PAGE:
Erasmus Darwin Academy
Catchment Area, Reviews and Key Information

Secondary
Post 16
PUPILS
1111
AGES
11 - 18
GENDER
Mixed
TYPE
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SCHOOL GUIDE RATING
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Can I Get My Child Into This School?

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This pupil heat map shows where pupils currently attending the school live.
The concentration of pupils shows likelihood of admission based on distance criteria

Source: All attending pupils National School Census Data 2021, ONS
01785 278593

This School Guide heat map has been plotted using official pupil data taken from the last School Census collected by the Department for Education. It is a visualisation of where pupils lived at the time of the annual School Census.

Our heat maps use groups of postcodes, not individual postcodes, and have naturally soft edges. All pupils are included in the mapping (i.e. children with siblings already at the school, high priority pupils and selective and/or religious admissions) but we may have removed statistical ‘outliers’ with more remote postcodes that do not reflect majority admissions.

For some schools, the heat map may be a useful indicator of the catchment area but our heat maps are not the same as catchment area maps. Catchment area maps, published by the school or local authority, are based on geographical admissions criteria and show actual cut-off distances and pre-defined catchment areas for a single admission year.

This information is provided as a guide only. The criteria in which schools use to allocate places in the event that they are oversubscribed can and do vary between schools and over time. These criteria can include distance from the school and sometimes specific catchment areas but can also include, amongst others, priority for siblings, children of a particular faith or specific feeder schools. Living in an area where children have previously attended a school does not guarantee admission to the school in future years. Always check with the school’s own admission authority for the current admission arrangements.

3 steps to help parents gather catchment information for a school:

  1. Look at our school catchment area guide for more information on heat maps. They give a useful indicator of the general areas that admit pupils to the school. This visualisation is based on all attending pupils present at the time of the annual School Census.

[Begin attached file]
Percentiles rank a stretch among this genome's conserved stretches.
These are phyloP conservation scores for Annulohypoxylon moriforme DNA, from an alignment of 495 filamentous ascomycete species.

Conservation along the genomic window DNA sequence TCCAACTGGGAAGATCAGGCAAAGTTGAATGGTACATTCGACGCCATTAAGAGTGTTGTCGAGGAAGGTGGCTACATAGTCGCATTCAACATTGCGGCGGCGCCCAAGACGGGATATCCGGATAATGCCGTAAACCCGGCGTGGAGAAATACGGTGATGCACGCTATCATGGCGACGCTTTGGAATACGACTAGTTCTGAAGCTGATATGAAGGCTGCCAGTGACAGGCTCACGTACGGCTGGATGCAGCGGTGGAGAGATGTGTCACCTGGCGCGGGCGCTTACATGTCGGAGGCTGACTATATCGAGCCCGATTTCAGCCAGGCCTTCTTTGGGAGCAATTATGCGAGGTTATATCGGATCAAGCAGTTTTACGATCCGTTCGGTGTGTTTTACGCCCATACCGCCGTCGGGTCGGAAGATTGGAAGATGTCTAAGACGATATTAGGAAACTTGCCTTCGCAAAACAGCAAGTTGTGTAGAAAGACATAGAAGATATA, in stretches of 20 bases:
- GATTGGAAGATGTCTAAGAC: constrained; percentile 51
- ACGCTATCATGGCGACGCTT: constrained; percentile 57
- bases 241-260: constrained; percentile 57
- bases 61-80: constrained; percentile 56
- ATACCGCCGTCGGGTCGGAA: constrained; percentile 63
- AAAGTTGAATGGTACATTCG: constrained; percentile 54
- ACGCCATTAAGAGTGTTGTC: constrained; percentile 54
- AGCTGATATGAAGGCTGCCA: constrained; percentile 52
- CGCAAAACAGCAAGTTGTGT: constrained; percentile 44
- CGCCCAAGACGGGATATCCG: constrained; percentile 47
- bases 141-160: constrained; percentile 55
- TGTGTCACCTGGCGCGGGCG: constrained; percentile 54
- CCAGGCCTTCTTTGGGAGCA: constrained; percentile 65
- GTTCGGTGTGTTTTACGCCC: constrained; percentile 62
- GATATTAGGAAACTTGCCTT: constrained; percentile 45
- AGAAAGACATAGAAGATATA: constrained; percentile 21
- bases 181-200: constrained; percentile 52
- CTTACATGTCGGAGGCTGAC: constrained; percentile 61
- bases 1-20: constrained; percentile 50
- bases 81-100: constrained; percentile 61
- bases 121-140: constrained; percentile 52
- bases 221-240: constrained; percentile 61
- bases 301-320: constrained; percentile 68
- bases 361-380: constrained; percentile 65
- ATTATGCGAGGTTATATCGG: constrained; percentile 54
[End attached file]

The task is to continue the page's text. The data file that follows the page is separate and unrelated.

2. Use the link to the Local Authority Contact (above) to find catchment area information based on a single admission year. This is very important if you are considering applying to a school.
  3. On each school page, use the link to visit the school website and find information on individual school admissions criteria. Geographical criteria are only applied after pupils have been admitted on higher priority criteria such as Looked After Children, SEN, siblings, etc.

How Does The School Perform?

4 1 1 2 3 4
NATIONAL AVG. 2.08
Ofsted Inspection
(18/1/18)
Full Report - All Reports
77%
NATIONAL AVG. 60%
5+ GCSEs grade 9-4 (standard pass or above) including English and maths



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Progress Compared With All Other Schools

UNLOCK Well Below Average (About 12% of schools in England) Below Average (About 20% of schools in England) Average (About 37% of schools in England) Above Average (About 17% of schools in England) Well Above Average (About 14% of schools in England) UNLOCK Well Below Average (About 5% of schools in England) Below Average (About 25% of schools in England) Average (About 48% of schools in England) Above Average (About 17% of schools in England) Well Above Average (About 5% of schools in England)

School Results Over Time

2017 2018 2019 UNLOCK

% of pupils who achieved 5+ GCSEs grade 9-4
2017 2018 2019 UNLOCK

% of pupils who achieved GCSE grade 5 or above in both English and maths
2017 2018 2019 UNLOCK

% of pupils who achieved 3 A levels at AAB or higher

These results over time show historic performance for key exam results. We show pre-pandemic results as the fairest indicator of whether performance is up, down or stable

Pool Road
Burntwood
WS7 3QW
01543685828

School Description